The market will be laser-focused on the employment report Friday before the market opens. After another turbulent week of tweets, threats and tariffs, the markets are finally settling down to the business at hand.
Friday's nonfarm payrolls report for March could set the cadence for all capital markets for the next few weeks. The key takeaway for equity, fixed income and currency traders will be the state of the U.S. worker: Are wages finally starting to rise in consistently?
The market is looking for only a meager 0.2 percent gain in wages. If that's all we get, the risk-on rally in stocks and currencies could hit a snag as markets will continue to question whether the Federal Reserve has the data to pursue its normalization policy.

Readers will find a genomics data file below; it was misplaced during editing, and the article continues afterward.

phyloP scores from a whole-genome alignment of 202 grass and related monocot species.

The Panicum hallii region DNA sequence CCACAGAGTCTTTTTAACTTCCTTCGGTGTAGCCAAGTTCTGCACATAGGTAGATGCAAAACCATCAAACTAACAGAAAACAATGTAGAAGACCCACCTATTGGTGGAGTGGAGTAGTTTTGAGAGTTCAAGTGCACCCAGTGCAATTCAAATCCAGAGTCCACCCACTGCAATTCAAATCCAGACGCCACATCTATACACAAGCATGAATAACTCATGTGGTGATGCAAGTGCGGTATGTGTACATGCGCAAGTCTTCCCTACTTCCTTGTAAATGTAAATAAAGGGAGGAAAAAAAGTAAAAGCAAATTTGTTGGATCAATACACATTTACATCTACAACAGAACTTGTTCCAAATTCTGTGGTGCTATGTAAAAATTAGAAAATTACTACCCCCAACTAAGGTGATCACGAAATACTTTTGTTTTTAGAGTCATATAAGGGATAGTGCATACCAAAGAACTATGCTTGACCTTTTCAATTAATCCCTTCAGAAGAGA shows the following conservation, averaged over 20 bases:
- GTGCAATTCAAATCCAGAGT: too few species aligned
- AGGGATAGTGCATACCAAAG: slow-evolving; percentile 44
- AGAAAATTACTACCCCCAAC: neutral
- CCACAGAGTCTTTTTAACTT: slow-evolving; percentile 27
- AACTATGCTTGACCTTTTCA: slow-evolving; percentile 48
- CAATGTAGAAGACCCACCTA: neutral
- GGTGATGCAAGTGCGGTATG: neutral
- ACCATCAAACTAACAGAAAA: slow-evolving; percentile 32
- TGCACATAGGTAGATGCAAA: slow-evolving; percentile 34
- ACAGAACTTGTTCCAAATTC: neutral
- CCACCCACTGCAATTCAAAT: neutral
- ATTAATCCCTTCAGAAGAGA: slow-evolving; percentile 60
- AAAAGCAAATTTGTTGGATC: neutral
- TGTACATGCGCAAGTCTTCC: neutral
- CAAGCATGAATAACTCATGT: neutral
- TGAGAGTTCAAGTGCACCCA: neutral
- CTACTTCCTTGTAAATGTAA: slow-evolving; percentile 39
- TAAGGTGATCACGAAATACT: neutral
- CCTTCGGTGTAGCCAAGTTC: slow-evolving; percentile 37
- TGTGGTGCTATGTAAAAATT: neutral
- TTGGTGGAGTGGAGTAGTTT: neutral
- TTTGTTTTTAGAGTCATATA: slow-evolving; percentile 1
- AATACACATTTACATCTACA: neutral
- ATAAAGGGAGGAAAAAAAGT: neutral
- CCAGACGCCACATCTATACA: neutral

On the other hand, if wages rise by 0.4 percent, the news could boost equities and the dollar with a massive rally into the week's close.
Higher wages will suggest that U.S. recovery will have the fuel to continue into the second quarter, and investor sentiment should perk up markedly as growth and earnings will be revised higher.
Furthermore, real average hourly earnings rose both on a month-over-month and year-over-year basis in February, reflected in prior employment reports. If average hourly wages — which last came in at $22.40 — can climb by just one thin dime to $22.50, this would translate to 2.7 percent annual wage growth and place markets in an overall ebullient mood.